Where religion does stop you from "believing anything", it is often because the competing thought is deemed contrary to church teaching. Even when that fact was scientifically provable, undeniably true, and completely vindicated by history, the consequence of disputing church teaching could be exceptionally harsh. (In this same vein, many people who are unquestionably devout in their own faith express incredulity at the teachings of other faiths - how can they believe that.) This continues into the present through the blather of people like Ann Coulter, who argues that global warming is a "religion" to the left - because religion is a bad thing? (Or is that just a talking point she borrowed from her friend, Bill Maher.)
Because we can't prove them wrong for a thousand years, and I think the other thing about it is, it goes back to Chesterton’s statement: that when people stop believing in God, the problem isn't that they believe in nothing, it's that they'll believe anything. And that's what you constantly see with people who don't believe in God: They're always imitating the most ridiculous, primitive religions. And it is like a primitive religion, thinking if we just change these lightbulbs, we can change the temperature of the ocean. It's the craziest thing! Even primitive people wouldn't believe something that silly.
Coulter implicitly claims that she "has religion" (although she demonstrates no sign of faith, beyond perhaps worship of money and excessive consumption) and thus apparently believes herself beyond such mundane tasks as fact-checking or sourcing her claims. Those darn secular folks with their science and facts - force them to recant, then (just to be safe) keep them under house arrest.

Global warming is not being addressed in a responsible manner in our society, not because of religion or secularism, but because some powerful corporate interests have worked very hard to convolute the message received by the public, and because they and other powerful corporate interests have lobbied very hard to stop or slow any regulation which might increase their costs. Contrary to Coulter's claims, many religions have accepted global warming as a reality, including the Catholic Church. So, typical of a proponent of the Chesterton misquote, she's wrong on the facts, wrong on the science, and wrong on religion.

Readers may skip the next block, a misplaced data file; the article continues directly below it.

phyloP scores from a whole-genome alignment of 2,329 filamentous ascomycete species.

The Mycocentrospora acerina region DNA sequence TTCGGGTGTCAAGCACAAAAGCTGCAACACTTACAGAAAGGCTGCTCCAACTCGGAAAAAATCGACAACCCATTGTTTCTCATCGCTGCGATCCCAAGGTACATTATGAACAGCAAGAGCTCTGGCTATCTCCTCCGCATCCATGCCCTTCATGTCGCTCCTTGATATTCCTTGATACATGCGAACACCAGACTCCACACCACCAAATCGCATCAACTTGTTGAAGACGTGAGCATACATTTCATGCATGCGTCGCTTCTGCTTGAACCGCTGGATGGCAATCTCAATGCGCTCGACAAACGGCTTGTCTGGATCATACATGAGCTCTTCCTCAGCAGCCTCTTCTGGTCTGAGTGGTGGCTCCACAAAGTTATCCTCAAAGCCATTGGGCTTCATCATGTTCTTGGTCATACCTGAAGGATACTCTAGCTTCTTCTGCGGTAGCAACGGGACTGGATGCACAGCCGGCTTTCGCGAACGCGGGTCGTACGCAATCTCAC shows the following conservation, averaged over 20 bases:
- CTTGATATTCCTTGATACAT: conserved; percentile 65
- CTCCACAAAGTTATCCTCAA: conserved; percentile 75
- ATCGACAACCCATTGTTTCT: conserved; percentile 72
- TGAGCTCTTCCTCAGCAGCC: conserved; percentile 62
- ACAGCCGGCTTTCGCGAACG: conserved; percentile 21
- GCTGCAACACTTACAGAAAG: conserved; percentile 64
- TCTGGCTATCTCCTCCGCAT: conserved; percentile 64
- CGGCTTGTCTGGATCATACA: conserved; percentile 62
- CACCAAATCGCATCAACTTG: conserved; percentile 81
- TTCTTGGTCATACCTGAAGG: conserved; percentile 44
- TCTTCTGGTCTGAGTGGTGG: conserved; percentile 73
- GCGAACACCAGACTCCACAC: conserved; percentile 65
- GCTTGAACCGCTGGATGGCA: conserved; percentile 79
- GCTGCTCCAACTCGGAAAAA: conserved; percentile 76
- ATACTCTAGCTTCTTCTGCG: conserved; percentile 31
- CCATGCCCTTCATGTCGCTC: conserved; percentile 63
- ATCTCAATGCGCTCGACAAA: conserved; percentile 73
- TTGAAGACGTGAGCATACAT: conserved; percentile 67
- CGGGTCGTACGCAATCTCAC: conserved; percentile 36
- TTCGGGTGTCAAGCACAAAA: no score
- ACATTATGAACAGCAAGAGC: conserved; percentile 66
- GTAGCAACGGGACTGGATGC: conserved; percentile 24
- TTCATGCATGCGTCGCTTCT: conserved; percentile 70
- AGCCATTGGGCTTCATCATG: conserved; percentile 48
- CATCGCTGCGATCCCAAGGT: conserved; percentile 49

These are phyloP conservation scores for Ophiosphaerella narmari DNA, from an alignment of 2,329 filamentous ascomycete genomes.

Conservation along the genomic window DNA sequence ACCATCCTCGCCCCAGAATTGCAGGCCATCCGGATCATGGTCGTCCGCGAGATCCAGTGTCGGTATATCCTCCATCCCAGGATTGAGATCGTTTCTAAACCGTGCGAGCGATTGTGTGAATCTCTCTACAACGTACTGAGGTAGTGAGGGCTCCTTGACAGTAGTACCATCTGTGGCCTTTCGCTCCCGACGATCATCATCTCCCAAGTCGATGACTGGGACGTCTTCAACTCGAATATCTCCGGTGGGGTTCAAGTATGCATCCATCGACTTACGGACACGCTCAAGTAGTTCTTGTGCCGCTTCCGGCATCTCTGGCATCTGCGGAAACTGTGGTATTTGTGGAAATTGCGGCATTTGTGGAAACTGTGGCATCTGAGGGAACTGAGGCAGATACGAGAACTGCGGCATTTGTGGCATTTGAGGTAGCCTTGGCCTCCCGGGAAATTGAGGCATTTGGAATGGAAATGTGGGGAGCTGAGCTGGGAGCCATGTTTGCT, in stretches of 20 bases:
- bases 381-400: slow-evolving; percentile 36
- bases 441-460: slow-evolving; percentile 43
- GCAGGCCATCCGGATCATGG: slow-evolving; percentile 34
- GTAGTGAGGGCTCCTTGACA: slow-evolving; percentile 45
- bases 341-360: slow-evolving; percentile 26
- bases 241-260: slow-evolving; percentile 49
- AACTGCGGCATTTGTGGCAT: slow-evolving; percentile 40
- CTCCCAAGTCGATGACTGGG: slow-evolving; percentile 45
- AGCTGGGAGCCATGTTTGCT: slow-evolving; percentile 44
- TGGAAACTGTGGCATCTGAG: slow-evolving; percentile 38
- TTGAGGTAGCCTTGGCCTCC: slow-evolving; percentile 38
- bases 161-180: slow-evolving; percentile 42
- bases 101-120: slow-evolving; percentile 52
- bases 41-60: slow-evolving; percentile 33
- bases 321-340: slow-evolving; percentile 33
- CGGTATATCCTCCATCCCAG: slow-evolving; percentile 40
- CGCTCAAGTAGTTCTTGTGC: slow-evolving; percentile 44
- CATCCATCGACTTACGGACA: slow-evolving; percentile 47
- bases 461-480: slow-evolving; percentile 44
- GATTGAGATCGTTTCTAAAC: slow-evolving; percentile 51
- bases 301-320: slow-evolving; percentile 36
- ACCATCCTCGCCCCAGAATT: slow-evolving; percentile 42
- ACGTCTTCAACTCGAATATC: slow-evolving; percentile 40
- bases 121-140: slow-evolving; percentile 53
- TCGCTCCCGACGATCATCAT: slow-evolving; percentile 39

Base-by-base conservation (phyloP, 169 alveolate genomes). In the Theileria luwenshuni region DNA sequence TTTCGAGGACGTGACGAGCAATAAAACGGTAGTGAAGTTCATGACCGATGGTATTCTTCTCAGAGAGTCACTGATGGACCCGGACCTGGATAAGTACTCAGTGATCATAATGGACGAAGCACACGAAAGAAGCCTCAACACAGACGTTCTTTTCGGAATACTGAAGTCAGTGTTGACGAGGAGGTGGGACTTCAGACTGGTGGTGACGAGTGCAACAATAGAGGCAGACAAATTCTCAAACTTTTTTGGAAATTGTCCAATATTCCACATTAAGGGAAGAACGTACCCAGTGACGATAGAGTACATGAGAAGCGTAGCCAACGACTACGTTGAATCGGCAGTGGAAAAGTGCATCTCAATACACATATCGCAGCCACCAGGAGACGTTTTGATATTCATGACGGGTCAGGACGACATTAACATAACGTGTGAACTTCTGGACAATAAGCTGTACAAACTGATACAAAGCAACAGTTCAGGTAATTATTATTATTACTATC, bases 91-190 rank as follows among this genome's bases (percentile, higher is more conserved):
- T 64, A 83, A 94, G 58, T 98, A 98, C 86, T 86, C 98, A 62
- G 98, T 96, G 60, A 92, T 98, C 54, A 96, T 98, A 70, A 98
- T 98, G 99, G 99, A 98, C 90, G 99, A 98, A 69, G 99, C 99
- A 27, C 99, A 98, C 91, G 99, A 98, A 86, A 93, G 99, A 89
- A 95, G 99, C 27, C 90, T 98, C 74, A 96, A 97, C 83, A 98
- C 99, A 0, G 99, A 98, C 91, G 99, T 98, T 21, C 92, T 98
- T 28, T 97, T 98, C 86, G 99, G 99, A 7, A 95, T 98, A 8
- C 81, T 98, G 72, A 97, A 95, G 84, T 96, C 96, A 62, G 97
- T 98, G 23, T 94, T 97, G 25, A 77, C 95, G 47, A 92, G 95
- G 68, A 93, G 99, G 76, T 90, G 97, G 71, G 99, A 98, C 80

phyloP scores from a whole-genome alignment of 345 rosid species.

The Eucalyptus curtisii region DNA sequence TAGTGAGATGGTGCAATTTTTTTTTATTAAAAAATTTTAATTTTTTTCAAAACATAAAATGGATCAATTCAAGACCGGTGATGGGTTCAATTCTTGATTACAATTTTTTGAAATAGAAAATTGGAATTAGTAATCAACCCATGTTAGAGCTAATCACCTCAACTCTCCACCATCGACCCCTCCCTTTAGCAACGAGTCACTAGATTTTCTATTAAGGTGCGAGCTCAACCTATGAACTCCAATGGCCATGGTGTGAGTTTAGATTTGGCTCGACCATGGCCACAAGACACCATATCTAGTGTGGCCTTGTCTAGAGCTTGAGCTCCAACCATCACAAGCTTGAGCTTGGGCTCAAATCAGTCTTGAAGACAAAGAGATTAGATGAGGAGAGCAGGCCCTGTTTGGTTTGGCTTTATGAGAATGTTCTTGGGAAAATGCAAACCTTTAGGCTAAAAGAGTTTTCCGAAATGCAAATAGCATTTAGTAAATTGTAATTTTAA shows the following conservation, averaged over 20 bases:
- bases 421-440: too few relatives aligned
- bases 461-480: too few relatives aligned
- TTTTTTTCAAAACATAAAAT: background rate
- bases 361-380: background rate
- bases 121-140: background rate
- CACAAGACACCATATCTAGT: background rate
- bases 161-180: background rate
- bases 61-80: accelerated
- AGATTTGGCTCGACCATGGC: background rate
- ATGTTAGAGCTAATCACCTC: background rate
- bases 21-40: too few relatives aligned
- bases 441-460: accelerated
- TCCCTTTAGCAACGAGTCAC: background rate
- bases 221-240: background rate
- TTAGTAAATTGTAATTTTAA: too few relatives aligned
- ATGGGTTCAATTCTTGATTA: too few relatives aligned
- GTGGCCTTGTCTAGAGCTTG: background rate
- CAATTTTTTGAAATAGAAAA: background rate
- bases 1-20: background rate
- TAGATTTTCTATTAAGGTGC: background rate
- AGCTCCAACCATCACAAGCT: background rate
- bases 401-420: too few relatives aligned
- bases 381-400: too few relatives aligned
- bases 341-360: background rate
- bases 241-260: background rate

Although global warming is simply an example I use in this larger discussion of the Chesterton misquote, I will nonetheless close by quoting one of those nutters who argues that we can fight global warming by changing light bulbs:
EPA and the Bush Administration take seriously the challenge of global climate change, and we are discussing actions to meet the Supreme Court’s decision. I appreciate your willingness to be part of the solution. Environmental responsibility is everyone’s responsibility, even in the case of climate change.

Earth Day is a good opportunity to remind each and every one of us of our own ability to reduce the amount of greenhouse gasses we emit in our daily activities – commonly referred to as our “carbon footprint.” And some of these actions may be easier than you think.

The next time you are shopping for a new computer, television, or even a light bulb, consider the advantages of buying an ENERGY STAR product. By purchasing an energy-efficient model, you’ll not only reduce the amount of greenhouse gasses emitted in order to power your appliance, you’ll save money on your electric bills.
Perhaps next time, before implying that the President an irreligious primitive, Coulter will Ask The White House.